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The United States was prepared to lift the sanctions ‘inconsistent’ with Iran’s nuclear deal

  • The United States is ready to lift sanctions against Iran “inconsistent” with the 2015 nuclear deal.
  • The Ministry of Foreign Affairs did not offer details on what sanctions could be lifted.
  • The United States and Iran are involved in indirect talks in Vienna as part of an effort to revive the agreement.
  • See more stories on Insider’s business page.

The State Department said Wednesday that the United States is willing to lift sanctions against Iran that are “inconsistent” with the 2015 nuclear deal.

“We are ready to take the necessary steps to return to compliance with the JCPOA, including by lifting sanctions inconsistent with the JCPOA. I am unable to provide you with chapters and verses on what they may be, “State Department spokesman Ned Price told reporters per. Reuters. Prince used the acronym for the formal name of the 201

5 Pact – the Joint Comprehensive Action Plan (JCPOA).

The White House did not comment and was expelled by the State Department when contacted by Insider.

Price’s comments came as US and Iranian officials engage in indirect talks in Vienna – communicating through European mediators – as part of an effort to revive the nuclear pact.

In Vienna, the United States and Iran agreed to set up working groups with the aim of bringing both parties back in line with the agreement in a synchronized way. This agreement was considered by experts as a sign of progress in restoring the agreement, albeit step by step.

“This is an important positive step, but it will not be easy to get back to JCPOA,” Ilan Goldenberg, Middle East security director at the Center for New American Security in Washington, DC, said on the news via Twitter. “It will take time and tough negotiations, and it would be better if the United States and Iran can speak directly. But still. Important progress.”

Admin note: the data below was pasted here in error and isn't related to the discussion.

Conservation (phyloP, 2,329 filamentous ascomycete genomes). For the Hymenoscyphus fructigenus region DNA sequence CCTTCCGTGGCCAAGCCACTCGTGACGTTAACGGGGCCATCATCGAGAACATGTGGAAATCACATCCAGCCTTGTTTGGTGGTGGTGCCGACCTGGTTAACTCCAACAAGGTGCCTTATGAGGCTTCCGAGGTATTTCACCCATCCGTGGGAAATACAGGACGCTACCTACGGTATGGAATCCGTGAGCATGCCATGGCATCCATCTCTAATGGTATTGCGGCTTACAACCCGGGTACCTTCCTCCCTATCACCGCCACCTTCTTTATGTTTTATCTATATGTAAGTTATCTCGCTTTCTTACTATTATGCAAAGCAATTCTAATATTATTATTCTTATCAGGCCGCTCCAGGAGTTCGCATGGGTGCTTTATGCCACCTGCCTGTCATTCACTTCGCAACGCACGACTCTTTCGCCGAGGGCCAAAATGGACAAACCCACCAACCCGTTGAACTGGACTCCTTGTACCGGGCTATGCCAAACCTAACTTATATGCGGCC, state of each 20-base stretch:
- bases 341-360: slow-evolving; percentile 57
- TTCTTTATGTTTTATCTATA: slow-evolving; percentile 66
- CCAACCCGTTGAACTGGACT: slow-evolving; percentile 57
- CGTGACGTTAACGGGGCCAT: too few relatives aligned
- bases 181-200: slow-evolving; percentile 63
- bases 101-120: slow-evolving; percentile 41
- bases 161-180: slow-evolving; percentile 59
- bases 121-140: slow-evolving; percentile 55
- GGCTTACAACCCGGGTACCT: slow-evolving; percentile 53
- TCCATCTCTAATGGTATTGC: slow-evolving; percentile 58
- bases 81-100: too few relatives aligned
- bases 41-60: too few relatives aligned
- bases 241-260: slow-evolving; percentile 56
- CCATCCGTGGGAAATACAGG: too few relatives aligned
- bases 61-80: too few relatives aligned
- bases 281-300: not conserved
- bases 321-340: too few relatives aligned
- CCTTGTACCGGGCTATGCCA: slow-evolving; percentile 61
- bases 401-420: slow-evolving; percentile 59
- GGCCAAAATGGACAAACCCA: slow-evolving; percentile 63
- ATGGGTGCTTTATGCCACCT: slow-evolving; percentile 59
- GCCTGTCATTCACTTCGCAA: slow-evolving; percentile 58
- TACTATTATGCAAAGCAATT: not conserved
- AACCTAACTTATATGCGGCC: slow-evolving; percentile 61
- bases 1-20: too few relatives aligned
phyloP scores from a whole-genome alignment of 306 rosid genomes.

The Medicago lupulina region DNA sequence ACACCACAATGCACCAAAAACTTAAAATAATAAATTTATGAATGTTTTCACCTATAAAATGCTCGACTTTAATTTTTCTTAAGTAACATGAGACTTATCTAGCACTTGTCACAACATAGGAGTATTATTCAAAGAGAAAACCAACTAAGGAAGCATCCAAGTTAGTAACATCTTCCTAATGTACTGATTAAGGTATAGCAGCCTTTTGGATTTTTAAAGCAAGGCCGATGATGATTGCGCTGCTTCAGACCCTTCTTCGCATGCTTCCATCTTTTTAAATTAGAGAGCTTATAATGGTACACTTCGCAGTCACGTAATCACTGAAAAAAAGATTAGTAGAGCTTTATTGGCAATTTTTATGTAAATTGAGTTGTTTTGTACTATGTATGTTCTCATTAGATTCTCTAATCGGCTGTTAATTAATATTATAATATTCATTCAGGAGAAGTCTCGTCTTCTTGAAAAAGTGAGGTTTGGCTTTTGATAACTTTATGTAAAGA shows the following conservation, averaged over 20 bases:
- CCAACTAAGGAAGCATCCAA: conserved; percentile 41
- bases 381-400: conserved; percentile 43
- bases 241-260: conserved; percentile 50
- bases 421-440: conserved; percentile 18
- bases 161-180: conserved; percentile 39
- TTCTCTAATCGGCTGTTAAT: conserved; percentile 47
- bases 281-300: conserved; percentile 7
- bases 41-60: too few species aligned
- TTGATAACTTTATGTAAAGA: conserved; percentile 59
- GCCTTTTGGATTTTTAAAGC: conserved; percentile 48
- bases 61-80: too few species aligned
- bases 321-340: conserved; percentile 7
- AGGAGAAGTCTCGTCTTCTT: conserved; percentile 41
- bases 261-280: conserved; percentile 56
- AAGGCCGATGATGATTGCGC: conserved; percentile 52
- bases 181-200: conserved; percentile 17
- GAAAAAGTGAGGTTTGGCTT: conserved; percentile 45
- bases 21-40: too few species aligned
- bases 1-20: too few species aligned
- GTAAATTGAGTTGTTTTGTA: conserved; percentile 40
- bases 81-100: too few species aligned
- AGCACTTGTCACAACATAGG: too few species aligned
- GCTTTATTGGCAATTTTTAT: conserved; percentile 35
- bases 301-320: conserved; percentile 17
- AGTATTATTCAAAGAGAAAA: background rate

“Good news,” tweeted Matt Duss, foreign policy adviser to Senator Bernie Sanders, in response to the development.

The 2015 nuclear deal was designed to prevent Iran from developing a nuclear weapon in return for easing economic sanctions. Critics of the deal said it did not go far enough to prevent Tehran from becoming a nuclear power, and also claimed the pact was weak in tackling Iran’s regional behavior and missile program.

Then-President Donald Trump withdrew from the JCPOA in May 2018 and reintroduced sanctions against Iran, triggering a series of events that raised tensions between Washington and Tehran to historic heights – triggering fears of a new war in the Middle East. The Trump administration tried unsuccessfully to pressure Iran to negotiate a stricter version of the 2015 deal through tough economic sanctions as part of a “maximum pressure” campaign.

Before Trump withdrew from the JCPOA, Iran’s outbreak time for a nuclear weapon was approx. a year, but U.S. officials now say it’s closer to a few months. Iran remained in line with the pact for almost a year after the US withdrew, but gradually took steps away from the deal before effectively abandoning it completely after Trump ordered a drone strike that killed the country’s supreme general, Qassem Soleimani, in January 2020.

President Joe Biden on the campaign trail promised to revive the deal. But Iran has insisted it would not return to compliance until the United States lifts sanctions. Meanwhile, the Biden administration has insisted that Iran prove its compliance with the pact before the United States moves forward with sanctions relief. The Vienna talks are the first material effort in the Biden era to break the dead end.

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